How our Bodies Combat Hypoglycemia

How our Bodies Combat Hypoglycemia

Glucagon and Intermittent Fasting

Learn more about the other blood glucose regulating hormone

Our bodies have hormonal systems that regulate our blood glucose, keeping it from going too high or dropping too low. This is called the glucose regulating mechanism, and it works with two major hormones: insulin and glucagon.

Most people have a basic understanding of how insulin works. It lowers blood glucose by drawing glucose out of the bloodstream and doing one of two things: transporting it to the parts of the body that require glucose for normal cellular metabolism, or converting it into body fat.

Insulin’s “opposite”

But most people haven’t heard much about glucagon. This hormone balances blood glucose through a counter-mechanism to that of insulin. In other words, glucagon works by pulling glucose from other parts of the body, notably the liver. 

Glucose is stored as the “muscle fuel” glycogen. When blood glucose drops below a certain level, glucagon calls on the liver to convert some stored glycogen back into glucose for release into the bloodstream. 

When insulin and glucagon are working properly and together in opposite directions, we maintain “normal” blood glucose. 

The role of intermittent fasting

This is a reason intermittent fasting can work so well in diabetes. When we go without eating any food for 8 hours or more, our blood glucose has a chance to drop to or below normal. When that happens, our beta cells (the insulin producing cells in our pancreas) stop producing insulin and get a chance to rest. Intermittent fasting can also help people drop weight, which is important in managing diabetes.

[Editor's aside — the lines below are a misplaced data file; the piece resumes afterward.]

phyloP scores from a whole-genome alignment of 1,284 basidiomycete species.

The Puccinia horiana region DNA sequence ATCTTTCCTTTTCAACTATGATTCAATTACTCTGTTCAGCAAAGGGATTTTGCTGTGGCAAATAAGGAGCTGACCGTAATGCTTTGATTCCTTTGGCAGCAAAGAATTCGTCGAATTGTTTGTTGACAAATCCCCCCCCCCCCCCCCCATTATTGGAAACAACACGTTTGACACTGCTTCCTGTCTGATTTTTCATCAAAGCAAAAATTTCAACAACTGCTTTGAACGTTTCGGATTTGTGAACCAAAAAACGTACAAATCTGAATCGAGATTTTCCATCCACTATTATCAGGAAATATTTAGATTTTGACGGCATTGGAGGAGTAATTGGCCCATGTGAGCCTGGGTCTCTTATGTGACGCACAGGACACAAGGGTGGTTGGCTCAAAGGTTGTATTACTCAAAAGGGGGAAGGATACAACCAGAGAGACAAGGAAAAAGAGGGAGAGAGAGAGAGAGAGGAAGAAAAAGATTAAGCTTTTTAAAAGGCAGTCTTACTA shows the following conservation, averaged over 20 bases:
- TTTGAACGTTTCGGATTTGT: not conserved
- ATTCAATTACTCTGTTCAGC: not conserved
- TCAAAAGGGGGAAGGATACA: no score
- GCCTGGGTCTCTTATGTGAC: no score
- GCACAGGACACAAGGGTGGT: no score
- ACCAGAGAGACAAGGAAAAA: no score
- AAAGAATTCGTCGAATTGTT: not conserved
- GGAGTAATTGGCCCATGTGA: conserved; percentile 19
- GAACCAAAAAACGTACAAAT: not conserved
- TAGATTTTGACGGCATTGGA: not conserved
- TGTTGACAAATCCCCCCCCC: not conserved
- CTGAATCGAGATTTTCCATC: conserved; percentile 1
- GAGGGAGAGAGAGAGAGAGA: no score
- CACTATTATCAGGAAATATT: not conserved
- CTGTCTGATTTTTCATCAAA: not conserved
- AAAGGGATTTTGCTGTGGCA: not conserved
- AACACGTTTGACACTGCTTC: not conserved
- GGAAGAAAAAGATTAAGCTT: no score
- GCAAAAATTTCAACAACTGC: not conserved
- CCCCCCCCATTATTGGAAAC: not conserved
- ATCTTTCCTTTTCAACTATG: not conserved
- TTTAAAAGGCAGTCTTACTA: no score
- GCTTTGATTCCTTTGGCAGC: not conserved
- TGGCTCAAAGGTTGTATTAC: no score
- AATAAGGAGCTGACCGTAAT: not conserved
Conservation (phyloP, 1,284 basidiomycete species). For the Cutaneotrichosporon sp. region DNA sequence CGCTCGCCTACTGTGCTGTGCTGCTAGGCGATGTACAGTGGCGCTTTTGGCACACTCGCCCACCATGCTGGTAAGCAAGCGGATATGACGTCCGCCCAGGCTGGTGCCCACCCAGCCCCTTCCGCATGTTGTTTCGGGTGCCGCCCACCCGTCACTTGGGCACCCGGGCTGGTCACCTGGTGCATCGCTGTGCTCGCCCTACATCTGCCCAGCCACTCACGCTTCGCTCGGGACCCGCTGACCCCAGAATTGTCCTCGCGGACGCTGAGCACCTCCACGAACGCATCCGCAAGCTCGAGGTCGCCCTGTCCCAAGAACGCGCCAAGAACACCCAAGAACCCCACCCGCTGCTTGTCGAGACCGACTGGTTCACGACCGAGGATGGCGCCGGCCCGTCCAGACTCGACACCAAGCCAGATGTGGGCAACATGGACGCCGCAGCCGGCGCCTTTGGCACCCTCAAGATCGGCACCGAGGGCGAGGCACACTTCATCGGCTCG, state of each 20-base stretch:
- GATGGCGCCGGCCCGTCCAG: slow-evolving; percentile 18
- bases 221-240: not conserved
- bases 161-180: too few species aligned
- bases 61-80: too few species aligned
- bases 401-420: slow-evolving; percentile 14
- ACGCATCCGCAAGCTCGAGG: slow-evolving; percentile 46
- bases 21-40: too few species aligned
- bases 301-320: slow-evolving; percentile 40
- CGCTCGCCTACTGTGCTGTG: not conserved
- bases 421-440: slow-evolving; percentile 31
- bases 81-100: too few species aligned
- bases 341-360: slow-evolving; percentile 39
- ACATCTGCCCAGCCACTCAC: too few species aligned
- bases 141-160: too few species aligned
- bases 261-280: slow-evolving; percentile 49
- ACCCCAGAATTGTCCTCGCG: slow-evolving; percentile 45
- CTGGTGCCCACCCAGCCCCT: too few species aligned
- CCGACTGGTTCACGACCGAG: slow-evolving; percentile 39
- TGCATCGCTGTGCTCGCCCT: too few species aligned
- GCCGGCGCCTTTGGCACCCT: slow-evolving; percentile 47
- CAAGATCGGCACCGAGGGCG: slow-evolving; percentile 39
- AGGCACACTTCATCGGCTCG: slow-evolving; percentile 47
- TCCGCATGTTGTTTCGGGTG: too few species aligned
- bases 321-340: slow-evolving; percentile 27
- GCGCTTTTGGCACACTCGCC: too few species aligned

As soon as our blood glucose level drops below normal, the alpha cells in our pancreas begin to produce glucagon. Glucagon pulls glucose from our muscles, liver, and other parts of our body so that our blood glucose levels stay within healthy levels.

Fasting isn’t a quick fix or even necessarily right for everyone, but it’s being looked at as potentially beneficial for type two diabetics. In order to use fasting successfully (and without harming yourself), be aware that it could be affected by medications, activity level, and other lifestyle factors. 

It’s also important to be aware of how different foods affect blood sugar once you’ve broken your fast. Carbohydrates, especially simple carbohydrates, can cause your blood sugar to spike and should be avoided. This includes fruits and starchy vegetables. 

Intermittent fasting may help people with diabetes by prompting the body to produce glucagon. If you’re struggling to manage your diabetes, intermittent fasting may be a good option for you.  But don’t go it alone, our Facebook group is filled with people just like you – let us know your experiences with health and intermittent fasting, right here.

 

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